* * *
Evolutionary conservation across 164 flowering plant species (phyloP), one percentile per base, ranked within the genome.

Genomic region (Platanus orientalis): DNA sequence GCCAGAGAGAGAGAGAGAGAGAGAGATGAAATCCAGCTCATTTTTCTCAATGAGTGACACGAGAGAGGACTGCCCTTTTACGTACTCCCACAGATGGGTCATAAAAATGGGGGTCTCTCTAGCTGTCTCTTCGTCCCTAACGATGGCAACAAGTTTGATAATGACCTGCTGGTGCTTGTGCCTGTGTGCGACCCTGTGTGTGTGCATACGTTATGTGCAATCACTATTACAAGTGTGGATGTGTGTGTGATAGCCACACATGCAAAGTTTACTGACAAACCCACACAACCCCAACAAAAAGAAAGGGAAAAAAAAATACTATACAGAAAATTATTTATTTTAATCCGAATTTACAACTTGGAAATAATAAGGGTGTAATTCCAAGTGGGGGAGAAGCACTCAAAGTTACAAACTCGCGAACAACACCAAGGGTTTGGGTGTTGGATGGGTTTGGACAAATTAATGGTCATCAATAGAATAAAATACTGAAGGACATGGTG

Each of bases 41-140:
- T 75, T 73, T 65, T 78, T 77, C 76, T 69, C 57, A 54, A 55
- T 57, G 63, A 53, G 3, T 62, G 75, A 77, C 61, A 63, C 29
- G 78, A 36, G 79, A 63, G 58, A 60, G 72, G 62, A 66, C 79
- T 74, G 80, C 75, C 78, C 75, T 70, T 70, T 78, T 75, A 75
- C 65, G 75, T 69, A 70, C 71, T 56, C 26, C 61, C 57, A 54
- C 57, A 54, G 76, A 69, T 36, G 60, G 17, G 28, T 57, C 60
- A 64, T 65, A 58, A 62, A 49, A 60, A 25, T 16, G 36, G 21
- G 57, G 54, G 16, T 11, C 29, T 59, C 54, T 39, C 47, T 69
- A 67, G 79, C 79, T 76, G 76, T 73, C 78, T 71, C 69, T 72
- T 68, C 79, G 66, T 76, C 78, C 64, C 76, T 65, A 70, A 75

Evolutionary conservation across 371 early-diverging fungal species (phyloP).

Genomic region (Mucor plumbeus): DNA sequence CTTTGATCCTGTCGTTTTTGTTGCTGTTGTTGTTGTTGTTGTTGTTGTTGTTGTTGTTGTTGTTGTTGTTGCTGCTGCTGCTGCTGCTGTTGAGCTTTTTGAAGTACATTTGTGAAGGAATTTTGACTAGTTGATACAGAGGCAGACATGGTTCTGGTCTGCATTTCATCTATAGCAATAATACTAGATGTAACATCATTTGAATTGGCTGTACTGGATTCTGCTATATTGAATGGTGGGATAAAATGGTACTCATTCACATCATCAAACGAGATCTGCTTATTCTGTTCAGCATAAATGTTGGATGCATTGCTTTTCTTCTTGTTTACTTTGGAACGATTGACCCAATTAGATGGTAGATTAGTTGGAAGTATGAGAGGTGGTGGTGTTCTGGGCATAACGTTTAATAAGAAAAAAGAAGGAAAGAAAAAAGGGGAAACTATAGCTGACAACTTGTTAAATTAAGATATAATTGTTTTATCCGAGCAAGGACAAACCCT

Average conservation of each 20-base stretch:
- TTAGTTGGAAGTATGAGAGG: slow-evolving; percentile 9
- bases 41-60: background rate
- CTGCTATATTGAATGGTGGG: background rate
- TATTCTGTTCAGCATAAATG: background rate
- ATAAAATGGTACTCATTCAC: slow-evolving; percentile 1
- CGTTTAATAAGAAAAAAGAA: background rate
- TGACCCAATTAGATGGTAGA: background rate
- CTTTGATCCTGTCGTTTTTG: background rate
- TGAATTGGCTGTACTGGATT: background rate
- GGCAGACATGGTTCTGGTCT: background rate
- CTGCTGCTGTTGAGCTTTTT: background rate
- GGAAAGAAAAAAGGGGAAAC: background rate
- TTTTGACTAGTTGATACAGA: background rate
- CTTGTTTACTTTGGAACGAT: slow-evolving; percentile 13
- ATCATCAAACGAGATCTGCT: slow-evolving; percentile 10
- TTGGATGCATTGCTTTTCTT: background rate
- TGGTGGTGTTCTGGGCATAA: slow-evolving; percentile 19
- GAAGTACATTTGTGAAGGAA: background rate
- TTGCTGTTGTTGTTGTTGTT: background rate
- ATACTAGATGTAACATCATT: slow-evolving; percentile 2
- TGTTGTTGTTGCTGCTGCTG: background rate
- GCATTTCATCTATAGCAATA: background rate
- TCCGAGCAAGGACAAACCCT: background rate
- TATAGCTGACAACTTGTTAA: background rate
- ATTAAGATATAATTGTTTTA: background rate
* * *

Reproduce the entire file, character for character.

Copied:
Evolutionary conservation across 164 flowering plant species (phyloP), one percentile per base, ranked within the genome.

Genomic region (Platanus orientalis): DNA sequence GCCAGAGAGAGAGAGAGAGAGAGAGATGAAATCCAGCTCATTTTTCTCAATGAGTGACACGAGAGAGGACTGCCCTTTTACGTACTCCCACAGATGGGTCATAAAAATGGGGGTCTCTCTAGCTGTCTCTTCGTCCCTAACGATGGCAACAAGTTTGATAATGACCTGCTGGTGCTTGTGCCTGTGTGCGACCCTGTGTGTGTGCATACGTTATGTGCAATCACTATTACAAGTGTGGATGTGTGTGTGATAGCCACACATGCAAAGTTTACTGACAAACCCACACAACCCCAACAAAAAGAAAGGGAAAAAAAAATACTATACAGAAAATTATTTATTTTAATCCGAATTTACAACTTGGAAATAATAAGGGTGTAATTCCAAGTGGGGGAGAAGCACTCAAAGTTACAAACTCGCGAACAACACCAAGGGTTTGGGTGTTGGATGGGTTTGGACAAATTAATGGTCATCAATAGAATAAAATACTGAAGGACATGGTG

Each of bases 41-140:
- T 75, T 73, T 65, T 78, T 77, C 76, T 69, C 57, A 54, A 55
- T 57, G 63, A 53, G 3, T 62, G 75, A 77, C 61, A 63, C 29
- G 78, A 36, G 79, A 63, G 58, A 60, G 72, G 62, A 66, C 79
- T 74, G 80, C 75, C 78, C 75, T 70, T 70, T 78, T 75, A 75
- C 65, G 75, T 69, A 70, C 71, T 56, C 26, C 61, C 57, A 54
- C 57, A 54, G 76, A 69, T 36, G 60, G 17, G 28, T 57, C 60
- A 64, T 65, A 58, A 62, A 49, A 60, A 25, T 16, G 36, G 21
- G 57, G 54, G 16, T 11, C 29, T 59, C 54, T 39, C 47, T 69
- A 67, G 79, C 79, T 76, G 76, T 73, C 78, T 71, C 69, T 72
- T 68, C 79, G 66, T 76, C 78, C 64, C 76, T 65, A 70, A 75

Evolutionary conservation across 371 early-diverging fungal species (phyloP).

Genomic region (Mucor plumbeus): DNA sequence CTTTGATCCTGTCGTTTTTGTTGCTGTTGTTGTTGTTGTTGTTGTTGTTGTTGTTGTTGTTGTTGTTGTTGCTGCTGCTGCTGCTGCTGTTGAGCTTTTTGAAGTACATTTGTGAAGGAATTTTGACTAGTTGATACAGAGGCAGACATGGTTCTGGTCTGCATTTCATCTATAGCAATAATACTAGATGTAACATCATTTGAATTGGCTGTACTGGATTCTGCTATATTGAATGGTGGGATAAAATGGTACTCATTCACATCATCAAACGAGATCTGCTTATTCTGTTCAGCATAAATGTTGGATGCATTGCTTTTCTTCTTGTTTACTTTGGAACGATTGACCCAATTAGATGGTAGATTAGTTGGAAGTATGAGAGGTGGTGGTGTTCTGGGCATAACGTTTAATAAGAAAAAAGAAGGAAAGAAAAAAGGGGAAACTATAGCTGACAACTTGTTAAATTAAGATATAATTGTTTTATCCGAGCAAGGACAAACCCT

Average conservation of each 20-base stretch:
- TTAGTTGGAAGTATGAGAGG: slow-evolving; percentile 9
- bases 41-60: background rate
- CTGCTATATTGAATGGTGGG: background rate
- TATTCTGTTCAGCATAAATG: background rate
- ATAAAATGGTACTCATTCAC: slow-evolving; percentile 1
- CGTTTAATAAGAAAAAAGAA: background rate
- TGACCCAATTAGATGGTAGA: background rate
- CTTTGATCCTGTCGTTTTTG: background rate
- TGAATTGGCTGTACTGGATT: background rate
- GGCAGACATGGTTCTGGTCT: background rate
- CTGCTGCTGTTGAGCTTTTT: background rate
- GGAAAGAAAAAAGGGGAAAC: background rate
- TTTTGACTAGTTGATACAGA: background rate
- CTTGTTTACTTTGGAACGAT: slow-evolving; percentile 13
- ATCATCAAACGAGATCTGCT: slow-evolving; percentile 10
- TTGGATGCATTGCTTTTCTT: background rate
- TGGTGGTGTTCTGGGCATAA: slow-evolving; percentile 19
- GAAGTACATTTGTGAAGGAA: background rate
- TTGCTGTTGTTGTTGTTGTT: background rate
- ATACTAGATGTAACATCATT: slow-evolving; percentile 2
- TGTTGTTGTTGCTGCTGCTG: background rate
- GCATTTCATCTATAGCAATA: background rate
- TCCGAGCAAGGACAAACCCT: background rate
- TATAGCTGACAACTTGTTAA: background rate
- ATTAAGATATAATTGTTTTA: background rate